The making of Desperately Seeking Helen was far from a straightforward process. Helen was a metaphor, a persona, a fantasy, a character, a childhood dream; a woman of a thousand disguises yet always herself, a vamp. She was independent, playful, glamorous and a perfect mix of east and west. She was everything Marjara's mother wasn't. Her mother was a traditional Indian woman -- a housewife, a woman who struggled to be independent and to belong in a society that didn't accept her. Her life was split between two cultures, two families -- those of her parents in India and her own in Canada.
"In the film I say, She couldn't get her balance right, because she had one foot in Canada, and one foot in India." Then you have Helen, who appears perfect in her skin, wears a cabaret costume and sings in Hindi, an excellent dancer embodying a perfect mix of two cultures.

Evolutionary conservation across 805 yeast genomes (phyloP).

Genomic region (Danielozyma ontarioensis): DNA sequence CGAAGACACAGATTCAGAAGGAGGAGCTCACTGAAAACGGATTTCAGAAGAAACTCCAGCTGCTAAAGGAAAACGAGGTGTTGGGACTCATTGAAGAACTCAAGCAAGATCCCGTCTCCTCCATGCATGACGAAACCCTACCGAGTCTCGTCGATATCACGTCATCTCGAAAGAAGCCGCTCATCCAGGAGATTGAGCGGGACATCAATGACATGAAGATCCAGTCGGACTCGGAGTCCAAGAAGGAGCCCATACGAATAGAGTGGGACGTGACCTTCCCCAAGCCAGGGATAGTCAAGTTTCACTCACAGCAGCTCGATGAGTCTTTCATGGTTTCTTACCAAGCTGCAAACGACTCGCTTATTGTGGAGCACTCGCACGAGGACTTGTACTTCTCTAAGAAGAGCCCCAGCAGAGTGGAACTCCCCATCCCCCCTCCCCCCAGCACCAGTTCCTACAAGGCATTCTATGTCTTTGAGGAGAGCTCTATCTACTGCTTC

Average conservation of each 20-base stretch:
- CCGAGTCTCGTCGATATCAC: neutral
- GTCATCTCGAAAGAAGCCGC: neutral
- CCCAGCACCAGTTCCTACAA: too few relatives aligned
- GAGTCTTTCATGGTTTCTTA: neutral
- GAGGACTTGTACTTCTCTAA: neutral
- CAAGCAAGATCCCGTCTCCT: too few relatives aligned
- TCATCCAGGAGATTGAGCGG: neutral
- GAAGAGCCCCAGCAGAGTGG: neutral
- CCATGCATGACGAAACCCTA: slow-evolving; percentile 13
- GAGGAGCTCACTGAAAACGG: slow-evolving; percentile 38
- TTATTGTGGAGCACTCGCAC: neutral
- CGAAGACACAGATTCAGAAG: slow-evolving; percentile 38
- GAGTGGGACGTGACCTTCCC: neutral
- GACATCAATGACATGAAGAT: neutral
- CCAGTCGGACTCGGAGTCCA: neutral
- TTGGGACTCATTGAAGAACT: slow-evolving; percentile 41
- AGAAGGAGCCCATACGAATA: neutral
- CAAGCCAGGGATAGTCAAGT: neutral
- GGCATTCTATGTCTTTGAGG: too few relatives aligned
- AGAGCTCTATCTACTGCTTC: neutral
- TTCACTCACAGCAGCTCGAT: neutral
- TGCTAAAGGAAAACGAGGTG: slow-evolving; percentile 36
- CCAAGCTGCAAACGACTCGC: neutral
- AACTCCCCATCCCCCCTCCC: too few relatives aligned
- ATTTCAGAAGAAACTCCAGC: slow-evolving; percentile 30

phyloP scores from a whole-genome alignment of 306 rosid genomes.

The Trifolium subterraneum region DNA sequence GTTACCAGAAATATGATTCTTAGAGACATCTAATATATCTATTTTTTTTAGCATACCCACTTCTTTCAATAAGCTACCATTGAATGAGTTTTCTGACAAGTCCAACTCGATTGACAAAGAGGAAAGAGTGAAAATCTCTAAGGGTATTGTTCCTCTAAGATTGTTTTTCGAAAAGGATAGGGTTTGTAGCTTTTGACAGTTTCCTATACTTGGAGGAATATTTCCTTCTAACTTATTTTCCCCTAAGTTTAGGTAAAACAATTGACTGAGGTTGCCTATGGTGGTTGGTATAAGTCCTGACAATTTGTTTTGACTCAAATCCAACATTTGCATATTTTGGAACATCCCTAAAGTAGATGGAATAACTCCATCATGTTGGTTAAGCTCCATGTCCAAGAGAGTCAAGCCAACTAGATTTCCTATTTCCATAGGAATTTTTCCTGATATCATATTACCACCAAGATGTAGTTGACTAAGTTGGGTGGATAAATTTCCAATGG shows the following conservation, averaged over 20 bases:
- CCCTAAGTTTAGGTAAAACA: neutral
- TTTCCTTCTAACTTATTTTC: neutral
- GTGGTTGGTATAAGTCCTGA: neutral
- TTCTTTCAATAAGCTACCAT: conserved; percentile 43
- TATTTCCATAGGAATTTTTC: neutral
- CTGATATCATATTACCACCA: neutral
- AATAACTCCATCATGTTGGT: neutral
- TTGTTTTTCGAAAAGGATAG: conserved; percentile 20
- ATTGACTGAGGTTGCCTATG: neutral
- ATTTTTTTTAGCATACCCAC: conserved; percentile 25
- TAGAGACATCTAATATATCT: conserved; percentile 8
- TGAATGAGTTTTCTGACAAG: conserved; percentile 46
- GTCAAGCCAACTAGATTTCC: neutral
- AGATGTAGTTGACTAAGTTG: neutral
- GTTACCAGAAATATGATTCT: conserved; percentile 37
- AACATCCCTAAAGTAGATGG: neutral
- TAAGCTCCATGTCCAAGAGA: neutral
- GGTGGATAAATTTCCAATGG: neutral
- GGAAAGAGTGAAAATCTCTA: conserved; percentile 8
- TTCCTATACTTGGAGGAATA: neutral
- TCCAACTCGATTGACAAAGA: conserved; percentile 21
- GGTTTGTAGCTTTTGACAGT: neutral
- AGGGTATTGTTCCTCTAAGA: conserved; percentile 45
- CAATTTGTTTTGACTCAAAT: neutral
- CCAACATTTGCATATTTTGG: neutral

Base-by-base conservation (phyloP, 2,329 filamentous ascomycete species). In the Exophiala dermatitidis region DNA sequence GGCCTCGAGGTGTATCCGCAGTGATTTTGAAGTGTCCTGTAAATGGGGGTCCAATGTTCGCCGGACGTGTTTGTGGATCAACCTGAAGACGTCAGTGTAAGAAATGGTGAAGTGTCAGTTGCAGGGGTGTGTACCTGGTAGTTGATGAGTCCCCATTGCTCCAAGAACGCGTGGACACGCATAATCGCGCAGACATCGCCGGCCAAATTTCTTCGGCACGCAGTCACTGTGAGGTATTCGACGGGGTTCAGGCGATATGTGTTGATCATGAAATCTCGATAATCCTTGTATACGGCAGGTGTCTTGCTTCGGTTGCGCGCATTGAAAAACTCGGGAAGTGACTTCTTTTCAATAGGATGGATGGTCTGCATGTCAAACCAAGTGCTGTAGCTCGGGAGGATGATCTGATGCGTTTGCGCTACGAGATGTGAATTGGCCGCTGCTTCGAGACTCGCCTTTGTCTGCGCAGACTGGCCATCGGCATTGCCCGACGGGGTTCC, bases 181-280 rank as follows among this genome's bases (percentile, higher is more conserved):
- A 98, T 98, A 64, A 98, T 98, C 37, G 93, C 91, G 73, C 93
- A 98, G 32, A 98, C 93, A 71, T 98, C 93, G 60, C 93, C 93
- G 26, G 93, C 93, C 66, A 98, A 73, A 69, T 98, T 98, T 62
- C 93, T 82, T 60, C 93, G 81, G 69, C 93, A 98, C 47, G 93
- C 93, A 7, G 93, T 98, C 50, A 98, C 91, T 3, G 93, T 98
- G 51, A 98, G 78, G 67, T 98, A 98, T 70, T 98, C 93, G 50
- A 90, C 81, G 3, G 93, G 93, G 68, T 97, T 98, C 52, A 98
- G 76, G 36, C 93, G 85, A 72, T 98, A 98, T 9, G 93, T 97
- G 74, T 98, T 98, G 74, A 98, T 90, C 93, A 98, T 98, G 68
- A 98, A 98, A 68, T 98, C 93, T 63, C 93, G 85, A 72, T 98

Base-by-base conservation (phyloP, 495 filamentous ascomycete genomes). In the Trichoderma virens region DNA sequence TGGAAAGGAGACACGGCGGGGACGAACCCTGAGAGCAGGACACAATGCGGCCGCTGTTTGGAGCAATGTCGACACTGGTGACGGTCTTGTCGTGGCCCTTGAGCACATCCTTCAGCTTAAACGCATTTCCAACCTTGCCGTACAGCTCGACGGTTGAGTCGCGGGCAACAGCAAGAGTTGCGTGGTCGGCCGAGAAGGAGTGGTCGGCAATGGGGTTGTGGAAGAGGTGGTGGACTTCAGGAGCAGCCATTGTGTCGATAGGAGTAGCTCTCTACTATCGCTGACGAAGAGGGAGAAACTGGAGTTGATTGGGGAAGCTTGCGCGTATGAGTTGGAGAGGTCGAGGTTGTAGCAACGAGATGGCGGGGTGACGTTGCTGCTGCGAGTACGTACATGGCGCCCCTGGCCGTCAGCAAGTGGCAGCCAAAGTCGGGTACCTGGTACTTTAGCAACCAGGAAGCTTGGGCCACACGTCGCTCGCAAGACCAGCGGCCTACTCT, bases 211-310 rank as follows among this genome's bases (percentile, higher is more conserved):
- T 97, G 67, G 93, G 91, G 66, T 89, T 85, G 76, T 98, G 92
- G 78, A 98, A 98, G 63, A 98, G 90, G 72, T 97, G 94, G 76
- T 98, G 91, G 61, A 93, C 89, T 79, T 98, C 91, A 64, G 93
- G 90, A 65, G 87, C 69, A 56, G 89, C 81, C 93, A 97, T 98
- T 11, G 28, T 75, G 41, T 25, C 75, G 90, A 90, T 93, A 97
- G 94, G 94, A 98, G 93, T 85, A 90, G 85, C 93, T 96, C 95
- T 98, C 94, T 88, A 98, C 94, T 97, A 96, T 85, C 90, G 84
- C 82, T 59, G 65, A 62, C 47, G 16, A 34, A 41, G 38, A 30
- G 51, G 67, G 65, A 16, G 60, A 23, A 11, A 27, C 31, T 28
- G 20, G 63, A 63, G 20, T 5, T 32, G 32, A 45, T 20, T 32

"Helen is the conduit through which I explore my story and that of my mother's. When the idea of going to Bombay and filming my search for her came about, I learnt more about Helen and Hindi cinema. It was then that I became aware of the fact that she was a vamp. That intrigued me a great deal. I returned with footage of interviews with other vamps -- Nadira, Padma Khanna, Navneet Nishan -- as well with directors and actors who were associated with Helen. The story really took shape in the editing room much later where I shaped the story,'' says Marjara.
Helen herself was not interested in being in the film, and Marjara respected that. Many know that Helen is a private person, and doesn't give interviews that easily.
"Also, I couldn't, at the time, explain my movie to her; it was far too complex for her to understand what I was going to do. I didn't even know what I was going to do. She thought I wanted to make an expose of her life. I think it freaked her out," confesses Marjara.